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franztesca

12/21/2022, 11:51 PM
What is the difference between
Raise<MyFailure>
and java checked exceptions
throws MyFailure
? A colleague of mine rightfully asked me this and I don't really have an answer. Indeed java checked exceptions are a typed effect system too, right? If they have been abandoned by K because they are considered a counterproductive feature, why would we want to reintroduce it using
Raise
(or
Either
)? If we look at the doc of kotlin, the example of
Appendable
and
StringBuilder
would have the same problem with
Either
and
Raise
, no? I'm trying to get this straight. Thanks a lot!
s

Sam Painter

12/22/2022, 6:10 AM
I haven’t played with Raise yet but my intuition is that a lot of the normal reasoning for preferring Either to Exceptions applies. Raise should be referentially transparent and require explicit control flow for handling error conditions. It should also be much cheaper as it doesn’t create a stack trace. We can apply operations over collections of expressions that Raise in a much more natural and explicit way than expressions that throw.
s

Sam

12/22/2022, 7:55 AM
The example you linked to in the docs isn't a very good one, IMO. Sure,
Appendable
declares
IOException
, but they imply that
StringBuilder
methods therefore have to declare that exception too, which is false. It's true that both with checked exceptions and with
Either
, a method signature has to declare the broadest type of error that implementations of that method may emit. Subclasses can narrow that signature as they wish.
StringBuilder
does not declare any exceptions. In that regard you could actually argue that checked exceptions are better, because you can narrow the signature to throw no exceptions at all, whereas with
Either
, every implementation still has to know what an
Either
(or at least a
Right
) is even if that particular implementation has no failure modes. But functional style is where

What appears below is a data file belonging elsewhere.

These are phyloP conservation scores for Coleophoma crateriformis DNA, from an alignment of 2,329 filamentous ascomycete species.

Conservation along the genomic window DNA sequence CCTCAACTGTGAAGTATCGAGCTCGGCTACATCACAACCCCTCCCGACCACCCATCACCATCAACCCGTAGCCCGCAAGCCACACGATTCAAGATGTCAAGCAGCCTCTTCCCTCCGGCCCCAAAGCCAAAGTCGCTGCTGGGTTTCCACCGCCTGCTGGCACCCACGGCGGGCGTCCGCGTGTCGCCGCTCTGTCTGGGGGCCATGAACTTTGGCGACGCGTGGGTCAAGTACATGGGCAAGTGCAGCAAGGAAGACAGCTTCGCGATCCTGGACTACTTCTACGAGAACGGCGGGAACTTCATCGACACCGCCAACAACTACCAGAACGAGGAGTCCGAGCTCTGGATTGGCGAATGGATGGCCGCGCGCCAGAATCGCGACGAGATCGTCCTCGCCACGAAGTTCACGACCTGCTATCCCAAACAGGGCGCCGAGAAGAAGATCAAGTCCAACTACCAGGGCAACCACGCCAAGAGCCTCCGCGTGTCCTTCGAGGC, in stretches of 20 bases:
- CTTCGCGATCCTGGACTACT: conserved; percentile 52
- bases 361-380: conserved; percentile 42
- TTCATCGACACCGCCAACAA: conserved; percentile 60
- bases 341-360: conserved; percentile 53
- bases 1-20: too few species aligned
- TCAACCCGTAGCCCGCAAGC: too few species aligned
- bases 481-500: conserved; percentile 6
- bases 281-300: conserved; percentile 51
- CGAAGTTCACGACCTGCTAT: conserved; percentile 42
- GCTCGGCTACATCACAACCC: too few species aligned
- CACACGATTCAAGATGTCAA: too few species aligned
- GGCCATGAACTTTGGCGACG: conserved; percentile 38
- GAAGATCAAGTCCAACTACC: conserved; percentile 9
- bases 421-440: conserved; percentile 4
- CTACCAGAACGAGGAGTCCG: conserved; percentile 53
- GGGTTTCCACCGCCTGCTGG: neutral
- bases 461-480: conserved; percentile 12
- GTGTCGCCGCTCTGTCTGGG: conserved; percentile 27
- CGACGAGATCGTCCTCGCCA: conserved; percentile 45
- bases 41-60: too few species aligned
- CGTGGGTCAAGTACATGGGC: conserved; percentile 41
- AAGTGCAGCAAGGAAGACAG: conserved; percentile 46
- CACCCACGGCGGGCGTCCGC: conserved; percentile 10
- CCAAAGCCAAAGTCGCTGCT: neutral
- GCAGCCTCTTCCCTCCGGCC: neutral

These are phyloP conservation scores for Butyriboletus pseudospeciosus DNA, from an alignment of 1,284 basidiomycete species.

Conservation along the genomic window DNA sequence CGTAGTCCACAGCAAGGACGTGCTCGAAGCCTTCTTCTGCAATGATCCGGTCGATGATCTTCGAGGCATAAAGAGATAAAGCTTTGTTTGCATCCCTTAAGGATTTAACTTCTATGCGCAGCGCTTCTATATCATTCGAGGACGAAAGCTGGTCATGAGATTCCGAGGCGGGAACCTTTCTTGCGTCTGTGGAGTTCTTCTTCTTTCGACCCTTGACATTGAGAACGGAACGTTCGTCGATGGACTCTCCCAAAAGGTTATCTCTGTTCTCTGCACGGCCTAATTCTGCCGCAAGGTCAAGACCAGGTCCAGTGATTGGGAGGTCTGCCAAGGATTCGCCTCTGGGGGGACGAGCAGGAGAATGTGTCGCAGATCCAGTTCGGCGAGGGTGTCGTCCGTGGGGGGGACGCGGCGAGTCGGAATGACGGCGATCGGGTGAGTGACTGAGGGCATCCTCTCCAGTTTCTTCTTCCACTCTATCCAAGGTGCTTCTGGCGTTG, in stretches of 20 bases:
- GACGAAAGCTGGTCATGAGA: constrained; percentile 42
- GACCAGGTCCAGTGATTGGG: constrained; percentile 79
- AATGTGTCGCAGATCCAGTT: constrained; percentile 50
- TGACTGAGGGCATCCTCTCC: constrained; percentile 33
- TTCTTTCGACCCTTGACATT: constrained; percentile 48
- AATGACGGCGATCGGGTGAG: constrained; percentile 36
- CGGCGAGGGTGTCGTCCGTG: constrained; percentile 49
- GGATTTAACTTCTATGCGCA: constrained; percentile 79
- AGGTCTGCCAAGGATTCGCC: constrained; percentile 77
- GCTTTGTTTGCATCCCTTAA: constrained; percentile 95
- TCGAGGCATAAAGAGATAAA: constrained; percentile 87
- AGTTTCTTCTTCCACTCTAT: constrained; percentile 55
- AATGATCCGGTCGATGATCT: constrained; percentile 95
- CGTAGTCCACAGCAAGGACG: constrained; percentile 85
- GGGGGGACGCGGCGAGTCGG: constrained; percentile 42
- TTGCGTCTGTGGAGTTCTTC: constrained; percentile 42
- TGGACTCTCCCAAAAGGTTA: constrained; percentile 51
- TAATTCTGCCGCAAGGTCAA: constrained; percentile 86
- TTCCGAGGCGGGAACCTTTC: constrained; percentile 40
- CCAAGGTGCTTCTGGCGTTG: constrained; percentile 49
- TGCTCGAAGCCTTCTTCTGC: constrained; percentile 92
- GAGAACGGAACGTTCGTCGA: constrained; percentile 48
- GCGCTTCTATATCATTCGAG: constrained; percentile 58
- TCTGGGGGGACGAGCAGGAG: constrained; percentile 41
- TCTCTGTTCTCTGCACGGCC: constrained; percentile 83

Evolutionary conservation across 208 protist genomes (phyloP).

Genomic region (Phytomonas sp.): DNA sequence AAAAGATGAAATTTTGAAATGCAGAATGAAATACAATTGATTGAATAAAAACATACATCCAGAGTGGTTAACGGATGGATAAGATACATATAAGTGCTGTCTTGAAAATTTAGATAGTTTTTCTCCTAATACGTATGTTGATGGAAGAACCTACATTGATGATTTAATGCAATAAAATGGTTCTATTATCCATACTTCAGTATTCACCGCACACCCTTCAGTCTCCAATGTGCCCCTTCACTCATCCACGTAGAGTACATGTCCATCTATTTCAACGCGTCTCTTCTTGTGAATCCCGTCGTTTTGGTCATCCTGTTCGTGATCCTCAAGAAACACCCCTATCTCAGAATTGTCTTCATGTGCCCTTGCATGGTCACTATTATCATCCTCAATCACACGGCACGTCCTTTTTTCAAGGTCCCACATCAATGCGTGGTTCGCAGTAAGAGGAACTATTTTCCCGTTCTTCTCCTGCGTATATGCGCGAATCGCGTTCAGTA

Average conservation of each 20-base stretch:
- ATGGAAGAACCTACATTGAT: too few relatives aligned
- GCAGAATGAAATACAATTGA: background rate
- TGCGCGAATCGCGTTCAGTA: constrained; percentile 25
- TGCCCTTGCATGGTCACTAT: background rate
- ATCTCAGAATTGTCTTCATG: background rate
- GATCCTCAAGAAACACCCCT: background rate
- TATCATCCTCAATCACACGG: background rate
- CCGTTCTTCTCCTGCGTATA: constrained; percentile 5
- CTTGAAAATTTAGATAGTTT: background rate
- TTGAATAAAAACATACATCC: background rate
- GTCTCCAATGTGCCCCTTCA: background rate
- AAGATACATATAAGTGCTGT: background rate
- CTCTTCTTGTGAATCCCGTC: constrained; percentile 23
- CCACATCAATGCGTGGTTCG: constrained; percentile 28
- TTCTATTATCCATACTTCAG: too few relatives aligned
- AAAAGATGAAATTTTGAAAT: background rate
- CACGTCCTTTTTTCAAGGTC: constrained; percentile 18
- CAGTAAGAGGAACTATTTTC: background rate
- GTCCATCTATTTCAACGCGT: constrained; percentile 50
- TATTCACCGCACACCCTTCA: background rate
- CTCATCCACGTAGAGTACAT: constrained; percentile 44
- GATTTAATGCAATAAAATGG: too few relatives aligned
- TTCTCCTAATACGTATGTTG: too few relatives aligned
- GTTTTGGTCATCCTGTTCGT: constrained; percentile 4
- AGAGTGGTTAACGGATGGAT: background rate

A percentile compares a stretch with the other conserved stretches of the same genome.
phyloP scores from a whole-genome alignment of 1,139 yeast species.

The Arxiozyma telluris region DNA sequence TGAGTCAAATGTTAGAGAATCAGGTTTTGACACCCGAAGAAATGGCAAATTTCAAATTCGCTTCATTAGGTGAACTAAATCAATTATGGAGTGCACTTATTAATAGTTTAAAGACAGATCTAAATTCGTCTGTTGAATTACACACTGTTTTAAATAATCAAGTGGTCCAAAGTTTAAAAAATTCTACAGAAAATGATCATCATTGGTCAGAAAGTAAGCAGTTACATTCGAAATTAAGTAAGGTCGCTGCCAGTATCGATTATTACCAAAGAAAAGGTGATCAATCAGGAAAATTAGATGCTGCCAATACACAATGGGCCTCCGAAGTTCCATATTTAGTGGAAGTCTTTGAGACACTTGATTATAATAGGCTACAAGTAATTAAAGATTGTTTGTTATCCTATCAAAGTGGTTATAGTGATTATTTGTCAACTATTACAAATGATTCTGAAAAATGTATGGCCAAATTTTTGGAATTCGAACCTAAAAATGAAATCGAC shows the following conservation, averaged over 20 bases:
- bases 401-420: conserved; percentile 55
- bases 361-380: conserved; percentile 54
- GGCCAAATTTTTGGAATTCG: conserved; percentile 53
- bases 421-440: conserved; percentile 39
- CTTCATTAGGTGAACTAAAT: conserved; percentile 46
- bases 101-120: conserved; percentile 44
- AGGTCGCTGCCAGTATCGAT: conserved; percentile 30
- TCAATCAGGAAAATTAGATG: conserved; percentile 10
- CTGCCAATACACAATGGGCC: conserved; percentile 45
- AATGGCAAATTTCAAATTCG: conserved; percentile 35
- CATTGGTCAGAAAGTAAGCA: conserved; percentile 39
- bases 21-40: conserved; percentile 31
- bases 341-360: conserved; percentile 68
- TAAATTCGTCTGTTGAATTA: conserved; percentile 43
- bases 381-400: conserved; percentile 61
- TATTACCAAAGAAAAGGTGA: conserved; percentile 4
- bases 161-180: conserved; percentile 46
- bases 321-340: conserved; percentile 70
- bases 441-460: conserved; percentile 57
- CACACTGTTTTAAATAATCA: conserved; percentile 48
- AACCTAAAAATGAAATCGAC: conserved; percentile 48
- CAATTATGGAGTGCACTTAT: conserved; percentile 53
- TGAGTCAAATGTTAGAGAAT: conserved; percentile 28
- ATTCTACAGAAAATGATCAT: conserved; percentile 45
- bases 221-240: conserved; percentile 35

Either
really shines. Whether you like checked exceptions or not, they did not work well with Java's lambda functions and streams. Whereas using
Either
to encode failures in the return type makes it trivial to call side-effectful functions from lambdas and have predictable failure handling. In short: to be useful, a solution has to be better than the problem it's trying to solve. Checked exceptions do solve a big problem, but something about their design seems to lead to sloppy usage and bad discipline. But that doesn't mean the problem doesn't need solving. So
Raise
+
Either
is an attempt to provide a more disciplined and robust solution.
r

raulraja

12/22/2022, 9:56 AM
The main differences are: Generics support With Raise you can raise any value regardless of hierarchy. Exceptions for example must extend Throwable and have limitations on generics and other uses.
Copy code
context(Raise<String>) 
fun foo(): Int {
  raise("boom")
  return 1
}
Here we say that we can't run the effects on
foo
unless we have a
Raise<String>
handler in scope. If we were using checked exceptions you would have to create your own exception type. If you wanted to introduce a value to raise as alternative you would have to make that exception instance take an
Any?
because exceptions can't have generics.
Copy code
class GenericException<A>(value: A) : Exception(value.toString()) 
// error: subclasses of Throwable can't have type parameters
Safety and Ergonomics Functions in java that declared typed exceptions can't be adapted to lambdas that are pure and do not declare those exceptions. This is one of the reasons why many langs avoid typed exceptions and use just runtime ones. An example is the java Streams api that does not allow functions with throws clauses https://stackoverflow.com/questions/23548589/java-8-how-do-i-work-with-exception-throwing-methods-in-streams In Kotlin this is not the case because you can declare
Raise
as context receiver and use the function in an inline lambda or similar if the calling scope also declares the
Raise
requirement.
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